One month ago I wrote about starting to play the piano again and I’d just like to sum up my progress.
It’s been very fruitful and fun for me. I practiced the exercises I’d attached to the other blog entry and started to be more precise and strict with myself. Now I’m using the metronome with basically every exercise to refine my timing and to make my scales more smooth. It’s important to me, that the finger change is not hearable while I play. Furthermore I discovered that I would always look at my left hand while I play scales. So I tried to look at my right hand instead and it appeared that I was making far more mistakes with my left hand. My eyes had become a security web. So I started to practice with looking at my right hand. But after a while my right hand would make mistakes if I had looked at my left hand again. So I decided to practice the scales with my eyes closed. So far I’m pretty “fluent” with C-Major and a-minor, G-Major and e-minor, F-Major and d-minor, and currently I’m trying to master D-Major and b-minor.
I also discovered that my ring finger and my middle finger are not bending back anymore. They stay in a nice round shape. Only my pinkies have problems with the round shape. It looks like they fall into some kind of cramp and need to be stiff with the tip bent in to press the key down. But I’m confident, that this will eventually vanish as well 🙂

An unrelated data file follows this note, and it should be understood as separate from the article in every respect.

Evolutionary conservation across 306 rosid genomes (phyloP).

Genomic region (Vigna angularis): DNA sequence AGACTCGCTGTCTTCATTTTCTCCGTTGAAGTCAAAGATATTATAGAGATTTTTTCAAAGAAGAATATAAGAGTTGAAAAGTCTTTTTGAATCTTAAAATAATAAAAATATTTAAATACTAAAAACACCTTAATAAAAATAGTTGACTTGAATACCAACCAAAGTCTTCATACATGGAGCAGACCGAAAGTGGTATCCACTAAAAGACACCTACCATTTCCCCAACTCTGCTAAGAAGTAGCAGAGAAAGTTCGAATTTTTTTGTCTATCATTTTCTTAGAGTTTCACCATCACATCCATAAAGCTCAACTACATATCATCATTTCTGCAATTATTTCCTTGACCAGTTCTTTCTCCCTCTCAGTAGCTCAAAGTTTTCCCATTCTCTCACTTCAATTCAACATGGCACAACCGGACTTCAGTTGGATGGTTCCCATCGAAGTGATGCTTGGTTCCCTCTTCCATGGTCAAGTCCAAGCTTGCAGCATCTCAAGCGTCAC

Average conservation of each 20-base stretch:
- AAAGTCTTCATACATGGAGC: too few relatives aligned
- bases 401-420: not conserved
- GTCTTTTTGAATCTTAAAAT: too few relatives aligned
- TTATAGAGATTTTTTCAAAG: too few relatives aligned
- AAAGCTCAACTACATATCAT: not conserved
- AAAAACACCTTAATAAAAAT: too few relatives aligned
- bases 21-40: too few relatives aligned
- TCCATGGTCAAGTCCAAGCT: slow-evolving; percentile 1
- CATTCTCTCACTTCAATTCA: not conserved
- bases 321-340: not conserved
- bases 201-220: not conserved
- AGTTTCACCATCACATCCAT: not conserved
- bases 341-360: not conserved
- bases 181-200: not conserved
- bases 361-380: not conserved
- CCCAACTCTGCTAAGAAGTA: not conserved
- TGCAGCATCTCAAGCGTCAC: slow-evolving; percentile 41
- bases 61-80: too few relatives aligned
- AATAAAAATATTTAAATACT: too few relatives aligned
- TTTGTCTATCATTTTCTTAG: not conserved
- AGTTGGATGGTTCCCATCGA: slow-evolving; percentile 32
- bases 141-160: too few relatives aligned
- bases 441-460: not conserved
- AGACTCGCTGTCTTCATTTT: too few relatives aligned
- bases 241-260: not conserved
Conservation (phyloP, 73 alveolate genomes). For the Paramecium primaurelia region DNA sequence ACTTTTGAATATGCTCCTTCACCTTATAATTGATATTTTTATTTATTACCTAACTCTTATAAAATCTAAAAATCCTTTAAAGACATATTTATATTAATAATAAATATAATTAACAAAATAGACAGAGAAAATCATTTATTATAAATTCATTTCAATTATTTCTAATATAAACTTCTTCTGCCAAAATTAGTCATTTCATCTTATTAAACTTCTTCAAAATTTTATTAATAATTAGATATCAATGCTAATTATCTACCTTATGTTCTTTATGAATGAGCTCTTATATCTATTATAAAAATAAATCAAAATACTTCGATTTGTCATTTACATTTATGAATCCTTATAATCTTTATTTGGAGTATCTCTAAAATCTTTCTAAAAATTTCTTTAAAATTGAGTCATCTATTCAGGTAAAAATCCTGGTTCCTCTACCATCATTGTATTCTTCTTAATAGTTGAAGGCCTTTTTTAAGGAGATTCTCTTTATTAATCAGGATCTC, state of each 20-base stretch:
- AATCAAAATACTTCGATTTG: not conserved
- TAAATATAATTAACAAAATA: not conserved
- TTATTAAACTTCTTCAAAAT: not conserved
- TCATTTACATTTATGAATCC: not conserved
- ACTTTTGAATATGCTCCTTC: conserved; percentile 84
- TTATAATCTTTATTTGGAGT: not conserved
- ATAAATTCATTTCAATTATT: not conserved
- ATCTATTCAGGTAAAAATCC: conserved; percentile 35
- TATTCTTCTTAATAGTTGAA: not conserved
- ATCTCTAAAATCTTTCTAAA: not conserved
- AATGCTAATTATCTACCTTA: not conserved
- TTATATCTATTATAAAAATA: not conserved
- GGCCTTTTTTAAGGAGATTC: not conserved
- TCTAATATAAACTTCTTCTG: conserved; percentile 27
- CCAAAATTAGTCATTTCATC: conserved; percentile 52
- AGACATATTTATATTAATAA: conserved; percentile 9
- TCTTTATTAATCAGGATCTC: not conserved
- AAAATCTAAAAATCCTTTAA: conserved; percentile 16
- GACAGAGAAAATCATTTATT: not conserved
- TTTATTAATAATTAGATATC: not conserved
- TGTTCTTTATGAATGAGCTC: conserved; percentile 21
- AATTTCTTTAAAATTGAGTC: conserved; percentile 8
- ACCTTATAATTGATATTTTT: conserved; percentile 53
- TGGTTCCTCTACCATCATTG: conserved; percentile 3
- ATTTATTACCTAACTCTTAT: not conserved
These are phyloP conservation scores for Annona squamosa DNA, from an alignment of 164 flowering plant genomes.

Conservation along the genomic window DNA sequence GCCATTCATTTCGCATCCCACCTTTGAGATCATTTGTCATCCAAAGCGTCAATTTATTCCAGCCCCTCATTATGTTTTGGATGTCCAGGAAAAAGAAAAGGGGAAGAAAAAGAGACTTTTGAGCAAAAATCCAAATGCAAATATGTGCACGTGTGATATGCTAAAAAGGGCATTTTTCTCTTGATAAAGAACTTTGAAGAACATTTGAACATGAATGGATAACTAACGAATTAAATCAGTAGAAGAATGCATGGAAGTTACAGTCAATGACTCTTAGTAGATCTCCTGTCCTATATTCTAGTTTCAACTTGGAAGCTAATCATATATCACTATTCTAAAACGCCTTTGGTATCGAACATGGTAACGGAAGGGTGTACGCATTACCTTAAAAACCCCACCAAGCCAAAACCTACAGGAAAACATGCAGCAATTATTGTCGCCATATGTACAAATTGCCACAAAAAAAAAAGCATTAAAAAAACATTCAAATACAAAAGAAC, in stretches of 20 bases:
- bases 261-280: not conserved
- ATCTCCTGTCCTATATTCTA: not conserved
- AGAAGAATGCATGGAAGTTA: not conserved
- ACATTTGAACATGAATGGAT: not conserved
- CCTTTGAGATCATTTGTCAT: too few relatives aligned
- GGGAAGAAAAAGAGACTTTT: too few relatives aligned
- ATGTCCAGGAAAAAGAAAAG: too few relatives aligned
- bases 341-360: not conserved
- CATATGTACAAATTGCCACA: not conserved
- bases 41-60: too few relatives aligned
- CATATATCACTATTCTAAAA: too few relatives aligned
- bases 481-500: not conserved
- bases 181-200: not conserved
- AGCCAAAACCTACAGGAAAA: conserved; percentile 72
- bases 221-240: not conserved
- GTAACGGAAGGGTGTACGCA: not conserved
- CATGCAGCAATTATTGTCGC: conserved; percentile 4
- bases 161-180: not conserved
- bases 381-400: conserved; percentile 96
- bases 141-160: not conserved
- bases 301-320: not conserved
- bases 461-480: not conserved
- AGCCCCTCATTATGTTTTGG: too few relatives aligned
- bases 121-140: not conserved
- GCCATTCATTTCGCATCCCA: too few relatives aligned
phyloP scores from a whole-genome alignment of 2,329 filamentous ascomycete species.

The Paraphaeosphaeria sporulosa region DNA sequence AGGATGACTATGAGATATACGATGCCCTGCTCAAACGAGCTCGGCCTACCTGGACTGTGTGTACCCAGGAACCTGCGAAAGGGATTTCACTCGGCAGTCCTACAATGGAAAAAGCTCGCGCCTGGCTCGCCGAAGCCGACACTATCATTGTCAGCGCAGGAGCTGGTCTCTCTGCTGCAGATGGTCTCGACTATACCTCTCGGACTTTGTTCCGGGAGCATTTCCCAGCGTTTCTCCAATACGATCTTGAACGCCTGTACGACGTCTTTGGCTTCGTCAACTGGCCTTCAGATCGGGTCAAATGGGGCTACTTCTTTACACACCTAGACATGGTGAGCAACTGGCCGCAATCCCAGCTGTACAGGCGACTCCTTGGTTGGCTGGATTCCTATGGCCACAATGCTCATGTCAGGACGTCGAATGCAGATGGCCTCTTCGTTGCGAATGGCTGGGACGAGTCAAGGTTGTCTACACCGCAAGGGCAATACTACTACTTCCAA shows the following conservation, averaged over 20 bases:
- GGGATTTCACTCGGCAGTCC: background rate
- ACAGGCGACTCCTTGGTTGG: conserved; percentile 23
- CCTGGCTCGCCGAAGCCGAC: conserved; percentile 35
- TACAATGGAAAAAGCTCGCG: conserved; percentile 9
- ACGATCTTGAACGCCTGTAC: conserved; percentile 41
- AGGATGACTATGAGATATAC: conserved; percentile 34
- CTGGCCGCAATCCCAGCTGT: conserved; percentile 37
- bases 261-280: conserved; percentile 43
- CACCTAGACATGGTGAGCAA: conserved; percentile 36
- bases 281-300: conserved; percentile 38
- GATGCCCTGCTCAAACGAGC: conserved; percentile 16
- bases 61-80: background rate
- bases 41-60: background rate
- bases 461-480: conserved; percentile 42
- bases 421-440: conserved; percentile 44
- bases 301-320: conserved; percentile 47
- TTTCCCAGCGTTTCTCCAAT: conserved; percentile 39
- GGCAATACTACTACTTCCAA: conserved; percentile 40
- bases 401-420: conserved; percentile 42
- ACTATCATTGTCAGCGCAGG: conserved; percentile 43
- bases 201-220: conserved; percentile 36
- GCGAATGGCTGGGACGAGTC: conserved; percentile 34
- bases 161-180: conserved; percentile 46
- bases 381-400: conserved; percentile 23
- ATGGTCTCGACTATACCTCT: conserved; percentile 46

There is an interval exercise that has been an extra good help for my muscles. I tried to keep my hands as still as possible so that the fingers are doing most of the work. In addition to practicing with the metronome, for this particular exercise I use a timer as well to make sure that each finger gets the same “work-out time”. I started with 30 seconds and now do 60 or even 90 seconds per finger. It seems like the “posture” of my fingers evolves on its own through that.
I remembered that I had some exercises from my piano teacher at the Conservatory and I was able to find them. This is like a next level. I’m attaching them for everyone who likes those kind of finger exercises. For me practicing is almost like meditating. I love it!
Recently I started practicing piano again in preparation for our gig on December 16th.
I started taking lessons when I was 5 or 6 years old and stopped when I was 13 or 14. My mom says that I was really good and if I had continued I might now be just as good on the piano as Joe is. Parents tell you that you will regret stopping the lessons at that age of puberty when you’re just too lazy to practice. No kid will listen of course because they are the ones who have to do the work. But in the end the parents are right. Every adult who learned an instrument and stopped playing it at a certain age regrets it afterwards since they know what they could be capable of now.
I guess I’m proud to say that I am taking a turn there now. Instead of thinking about how good I could’ve become and feeling sorry for myself I’ve started to practice and re-learn the piano. I have some exercises that I created for my piano students last year and now I am the one benefitting from them. I figured it’s not enough to just learn the parts for the concert. I want to train the muscles in my fingers and slowly build up the skills to really play the piano. Now I am practicing every day and often an hour goes by without me even realizing because it is just so much fun! That was so different when I was a kid. 🤔